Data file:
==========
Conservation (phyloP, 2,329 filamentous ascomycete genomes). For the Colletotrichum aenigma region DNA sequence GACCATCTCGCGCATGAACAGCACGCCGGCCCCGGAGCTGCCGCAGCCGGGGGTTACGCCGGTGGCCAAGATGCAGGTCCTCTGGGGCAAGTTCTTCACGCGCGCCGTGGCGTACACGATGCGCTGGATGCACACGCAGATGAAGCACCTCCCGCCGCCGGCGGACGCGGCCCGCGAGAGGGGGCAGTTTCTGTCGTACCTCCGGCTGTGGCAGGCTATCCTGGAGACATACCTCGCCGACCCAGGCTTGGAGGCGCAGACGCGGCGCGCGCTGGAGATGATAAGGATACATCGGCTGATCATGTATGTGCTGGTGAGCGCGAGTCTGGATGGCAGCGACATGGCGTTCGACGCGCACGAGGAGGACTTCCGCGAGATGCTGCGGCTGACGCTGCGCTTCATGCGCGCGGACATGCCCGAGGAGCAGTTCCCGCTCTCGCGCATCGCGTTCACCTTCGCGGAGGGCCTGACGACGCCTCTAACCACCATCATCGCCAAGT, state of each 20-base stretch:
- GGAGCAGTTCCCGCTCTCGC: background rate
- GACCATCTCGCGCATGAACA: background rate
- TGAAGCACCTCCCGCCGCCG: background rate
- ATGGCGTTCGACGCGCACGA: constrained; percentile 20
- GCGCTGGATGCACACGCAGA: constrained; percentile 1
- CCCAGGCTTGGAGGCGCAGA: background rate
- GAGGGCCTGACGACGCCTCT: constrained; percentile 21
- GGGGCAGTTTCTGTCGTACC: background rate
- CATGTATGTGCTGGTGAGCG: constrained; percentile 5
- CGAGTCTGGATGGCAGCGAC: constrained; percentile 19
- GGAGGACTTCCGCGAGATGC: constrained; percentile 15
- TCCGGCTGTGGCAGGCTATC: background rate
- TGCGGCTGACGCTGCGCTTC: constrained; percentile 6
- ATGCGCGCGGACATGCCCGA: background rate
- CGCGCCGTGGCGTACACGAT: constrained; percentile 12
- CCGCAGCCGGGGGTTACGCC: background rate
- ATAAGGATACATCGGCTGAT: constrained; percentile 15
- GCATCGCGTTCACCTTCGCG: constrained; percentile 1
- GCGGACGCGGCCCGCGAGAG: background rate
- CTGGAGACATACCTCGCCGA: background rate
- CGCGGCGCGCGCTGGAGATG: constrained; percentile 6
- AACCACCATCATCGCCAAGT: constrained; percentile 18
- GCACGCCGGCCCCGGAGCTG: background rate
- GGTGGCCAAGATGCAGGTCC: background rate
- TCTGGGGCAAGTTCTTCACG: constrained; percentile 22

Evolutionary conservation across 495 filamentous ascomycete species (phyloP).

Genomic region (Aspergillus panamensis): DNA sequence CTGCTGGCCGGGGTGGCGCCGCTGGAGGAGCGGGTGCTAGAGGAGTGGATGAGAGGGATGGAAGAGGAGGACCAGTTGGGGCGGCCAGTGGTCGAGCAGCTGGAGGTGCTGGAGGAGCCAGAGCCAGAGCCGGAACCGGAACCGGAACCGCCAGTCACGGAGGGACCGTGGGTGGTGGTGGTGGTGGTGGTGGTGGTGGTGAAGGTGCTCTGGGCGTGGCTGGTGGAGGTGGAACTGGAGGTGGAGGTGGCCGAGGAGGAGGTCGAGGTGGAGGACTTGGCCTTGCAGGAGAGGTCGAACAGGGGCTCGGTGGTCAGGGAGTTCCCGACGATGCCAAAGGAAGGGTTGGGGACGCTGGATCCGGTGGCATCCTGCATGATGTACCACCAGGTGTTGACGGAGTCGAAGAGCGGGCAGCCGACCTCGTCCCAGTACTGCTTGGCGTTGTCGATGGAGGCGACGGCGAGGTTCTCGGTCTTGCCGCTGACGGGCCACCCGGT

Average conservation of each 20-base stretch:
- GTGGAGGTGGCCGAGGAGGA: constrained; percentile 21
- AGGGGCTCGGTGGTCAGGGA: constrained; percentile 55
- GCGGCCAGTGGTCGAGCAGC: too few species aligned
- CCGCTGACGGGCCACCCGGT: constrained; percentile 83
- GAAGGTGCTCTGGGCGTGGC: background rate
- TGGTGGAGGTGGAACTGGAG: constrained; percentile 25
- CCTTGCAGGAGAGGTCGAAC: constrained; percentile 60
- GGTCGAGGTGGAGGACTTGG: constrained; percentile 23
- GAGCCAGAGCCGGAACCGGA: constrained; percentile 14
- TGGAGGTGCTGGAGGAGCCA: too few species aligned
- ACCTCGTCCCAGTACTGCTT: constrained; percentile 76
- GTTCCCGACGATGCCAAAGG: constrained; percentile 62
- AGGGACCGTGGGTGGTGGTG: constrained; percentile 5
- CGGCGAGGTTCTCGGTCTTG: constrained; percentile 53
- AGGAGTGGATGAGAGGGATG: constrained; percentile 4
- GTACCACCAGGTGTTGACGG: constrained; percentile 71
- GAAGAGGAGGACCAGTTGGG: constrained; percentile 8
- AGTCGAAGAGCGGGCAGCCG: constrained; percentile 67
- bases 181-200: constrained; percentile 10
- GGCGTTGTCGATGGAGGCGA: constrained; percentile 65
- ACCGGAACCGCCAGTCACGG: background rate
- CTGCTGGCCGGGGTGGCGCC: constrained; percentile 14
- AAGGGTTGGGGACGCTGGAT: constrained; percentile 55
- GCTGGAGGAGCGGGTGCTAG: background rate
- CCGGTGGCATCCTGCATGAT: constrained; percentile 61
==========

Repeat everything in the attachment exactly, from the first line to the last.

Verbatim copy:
Conservation (phyloP, 2,329 filamentous ascomycete genomes). For the Colletotrichum aenigma region DNA sequence GACCATCTCGCGCATGAACAGCACGCCGGCCCCGGAGCTGCCGCAGCCGGGGGTTACGCCGGTGGCCAAGATGCAGGTCCTCTGGGGCAAGTTCTTCACGCGCGCCGTGGCGTACACGATGCGCTGGATGCACACGCAGATGAAGCACCTCCCGCCGCCGGCGGACGCGGCCCGCGAGAGGGGGCAGTTTCTGTCGTACCTCCGGCTGTGGCAGGCTATCCTGGAGACATACCTCGCCGACCCAGGCTTGGAGGCGCAGACGCGGCGCGCGCTGGAGATGATAAGGATACATCGGCTGATCATGTATGTGCTGGTGAGCGCGAGTCTGGATGGCAGCGACATGGCGTTCGACGCGCACGAGGAGGACTTCCGCGAGATGCTGCGGCTGACGCTGCGCTTCATGCGCGCGGACATGCCCGAGGAGCAGTTCCCGCTCTCGCGCATCGCGTTCACCTTCGCGGAGGGCCTGACGACGCCTCTAACCACCATCATCGCCAAGT, state of each 20-base stretch:
- GGAGCAGTTCCCGCTCTCGC: background rate
- GACCATCTCGCGCATGAACA: background rate
- TGAAGCACCTCCCGCCGCCG: background rate
- ATGGCGTTCGACGCGCACGA: constrained; percentile 20
- GCGCTGGATGCACACGCAGA: constrained; percentile 1
- CCCAGGCTTGGAGGCGCAGA: background rate
- GAGGGCCTGACGACGCCTCT: constrained; percentile 21
- GGGGCAGTTTCTGTCGTACC: background rate
- CATGTATGTGCTGGTGAGCG: constrained; percentile 5
- CGAGTCTGGATGGCAGCGAC: constrained; percentile 19
- GGAGGACTTCCGCGAGATGC: constrained; percentile 15
- TCCGGCTGTGGCAGGCTATC: background rate
- TGCGGCTGACGCTGCGCTTC: constrained; percentile 6
- ATGCGCGCGGACATGCCCGA: background rate
- CGCGCCGTGGCGTACACGAT: constrained; percentile 12
- CCGCAGCCGGGGGTTACGCC: background rate
- ATAAGGATACATCGGCTGAT: constrained; percentile 15
- GCATCGCGTTCACCTTCGCG: constrained; percentile 1
- GCGGACGCGGCCCGCGAGAG: background rate
- CTGGAGACATACCTCGCCGA: background rate
- CGCGGCGCGCGCTGGAGATG: constrained; percentile 6
- AACCACCATCATCGCCAAGT: constrained; percentile 18
- GCACGCCGGCCCCGGAGCTG: background rate
- GGTGGCCAAGATGCAGGTCC: background rate
- TCTGGGGCAAGTTCTTCACG: constrained; percentile 22

Evolutionary conservation across 495 filamentous ascomycete species (phyloP).

Genomic region (Aspergillus panamensis): DNA sequence CTGCTGGCCGGGGTGGCGCCGCTGGAGGAGCGGGTGCTAGAGGAGTGGATGAGAGGGATGGAAGAGGAGGACCAGTTGGGGCGGCCAGTGGTCGAGCAGCTGGAGGTGCTGGAGGAGCCAGAGCCAGAGCCGGAACCGGAACCGGAACCGCCAGTCACGGAGGGACCGTGGGTGGTGGTGGTGGTGGTGGTGGTGGTGGTGAAGGTGCTCTGGGCGTGGCTGGTGGAGGTGGAACTGGAGGTGGAGGTGGCCGAGGAGGAGGTCGAGGTGGAGGACTTGGCCTTGCAGGAGAGGTCGAACAGGGGCTCGGTGGTCAGGGAGTTCCCGACGATGCCAAAGGAAGGGTTGGGGACGCTGGATCCGGTGGCATCCTGCATGATGTACCACCAGGTGTTGACGGAGTCGAAGAGCGGGCAGCCGACCTCGTCCCAGTACTGCTTGGCGTTGTCGATGGAGGCGACGGCGAGGTTCTCGGTCTTGCCGCTGACGGGCCACCCGGT

Average conservation of each 20-base stretch:
- GTGGAGGTGGCCGAGGAGGA: constrained; percentile 21
- AGGGGCTCGGTGGTCAGGGA: constrained; percentile 55
- GCGGCCAGTGGTCGAGCAGC: too few species aligned
- CCGCTGACGGGCCACCCGGT: constrained; percentile 83
- GAAGGTGCTCTGGGCGTGGC: background rate
- TGGTGGAGGTGGAACTGGAG: constrained; percentile 25
- CCTTGCAGGAGAGGTCGAAC: constrained; percentile 60
- GGTCGAGGTGGAGGACTTGG: constrained; percentile 23
- GAGCCAGAGCCGGAACCGGA: constrained; percentile 14
- TGGAGGTGCTGGAGGAGCCA: too few species aligned
- ACCTCGTCCCAGTACTGCTT: constrained; percentile 76
- GTTCCCGACGATGCCAAAGG: constrained; percentile 62
- AGGGACCGTGGGTGGTGGTG: constrained; percentile 5
- CGGCGAGGTTCTCGGTCTTG: constrained; percentile 53
- AGGAGTGGATGAGAGGGATG: constrained; percentile 4
- GTACCACCAGGTGTTGACGG: constrained; percentile 71
- GAAGAGGAGGACCAGTTGGG: constrained; percentile 8
- AGTCGAAGAGCGGGCAGCCG: constrained; percentile 67
- bases 181-200: constrained; percentile 10
- GGCGTTGTCGATGGAGGCGA: constrained; percentile 65
- ACCGGAACCGCCAGTCACGG: background rate
- CTGCTGGCCGGGGTGGCGCC: constrained; percentile 14
- AAGGGTTGGGGACGCTGGAT: constrained; percentile 55
- GCTGGAGGAGCGGGTGCTAG: background rate
- CCGGTGGCATCCTGCATGAT: constrained; percentile 61